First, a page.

Sleep and Injury Recovery

A critical relationship exists between physiological recovery during the sleep state and an athlete’s ability to train at maximum capacity with optimal results.

Jacobsen et al. 2008 showed that using an individualised sleep system directly impacts on decreasing the shoulder and back pain of the individual, research has shown clear increases in the quality of sleep as a result.

There are many arguments supporting the restorative function of sleep.

The metabolic phase during sleep is anabolic; anabolic hormones such as growth hormones are secreted preferentially during sleep. It is not just that cortisol (stress hormone) concentrations are low during most of a normal night: sleep positively inhibits the secretion of cortisol and appears to do the same for that of catecholamines (stress hormones).

Deep sleep is the normal stimulus for the release of most of our growth hormone, an anabolic hormone that increases the synthesis of protein mobilizes free fatty acids to provide energy, thereby saving amino acids from catabolism (breakdown). Growth hormone acts, for example, directly to enhance with repair of tissues.

Protein synthesis and cell division reach their maximum values during sleep  and are minimum during wakefulness. When tissues have been damaged, the rate of healing is greater during sleep, whatever the time of the injury. Adrenalin, released through wakeful stress prevents the cell division that is necessary for healing.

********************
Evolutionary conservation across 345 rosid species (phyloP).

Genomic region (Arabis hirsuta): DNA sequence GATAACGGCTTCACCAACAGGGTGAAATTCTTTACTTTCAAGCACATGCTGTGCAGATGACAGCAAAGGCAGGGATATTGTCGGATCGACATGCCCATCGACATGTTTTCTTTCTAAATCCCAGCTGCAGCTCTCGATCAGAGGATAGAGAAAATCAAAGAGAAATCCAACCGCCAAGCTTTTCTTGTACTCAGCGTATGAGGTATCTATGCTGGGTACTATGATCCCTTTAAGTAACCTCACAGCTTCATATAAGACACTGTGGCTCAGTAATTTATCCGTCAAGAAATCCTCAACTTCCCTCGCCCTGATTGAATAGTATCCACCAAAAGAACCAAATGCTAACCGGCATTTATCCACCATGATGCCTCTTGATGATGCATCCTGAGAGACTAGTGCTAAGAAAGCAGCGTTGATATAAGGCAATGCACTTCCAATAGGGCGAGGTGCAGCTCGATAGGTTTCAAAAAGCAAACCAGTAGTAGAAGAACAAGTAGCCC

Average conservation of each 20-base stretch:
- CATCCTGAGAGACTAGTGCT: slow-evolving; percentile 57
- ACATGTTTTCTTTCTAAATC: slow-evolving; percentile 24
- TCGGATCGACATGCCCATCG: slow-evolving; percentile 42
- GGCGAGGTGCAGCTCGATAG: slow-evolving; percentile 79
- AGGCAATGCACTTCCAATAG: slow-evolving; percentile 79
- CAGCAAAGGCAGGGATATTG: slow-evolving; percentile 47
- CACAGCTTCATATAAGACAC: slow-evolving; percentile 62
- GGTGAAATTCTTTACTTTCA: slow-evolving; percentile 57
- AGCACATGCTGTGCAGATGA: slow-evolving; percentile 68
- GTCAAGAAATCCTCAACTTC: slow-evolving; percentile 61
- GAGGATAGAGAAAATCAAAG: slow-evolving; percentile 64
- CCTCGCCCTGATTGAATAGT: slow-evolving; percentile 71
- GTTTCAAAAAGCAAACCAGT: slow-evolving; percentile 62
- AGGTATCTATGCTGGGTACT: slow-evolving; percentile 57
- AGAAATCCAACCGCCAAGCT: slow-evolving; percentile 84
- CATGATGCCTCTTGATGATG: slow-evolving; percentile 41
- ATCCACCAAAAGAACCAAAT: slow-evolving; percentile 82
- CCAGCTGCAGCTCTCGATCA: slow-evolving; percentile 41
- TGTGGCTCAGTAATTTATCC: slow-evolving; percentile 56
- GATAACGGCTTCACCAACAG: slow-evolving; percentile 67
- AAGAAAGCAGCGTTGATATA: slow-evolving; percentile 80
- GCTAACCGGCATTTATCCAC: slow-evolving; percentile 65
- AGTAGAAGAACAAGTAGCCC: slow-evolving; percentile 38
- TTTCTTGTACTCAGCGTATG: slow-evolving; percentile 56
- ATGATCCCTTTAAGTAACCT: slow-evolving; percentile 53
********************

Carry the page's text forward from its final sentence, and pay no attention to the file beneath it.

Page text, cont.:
The greater the training intensity and effort, the greater the need for recovery which therefore leads to greater fitness.

Building recovery time into any training program is important because this is the time that the body adapts to the stress of exercise and the real training effect takes place.

Recovery also allows the body to replenish energy stores and repair damaged tissues. Exercise or any other physical work causes changes in the body such as muscle tissue breakdown and the depletion of energy stores (muscle glycogen) as well as fluid loss.

Recovery time allows these stores to be replenished and allows tissue repair to occur. Without sufficient time to repair and replenish, the body will continue to breakdown from intensive exercise.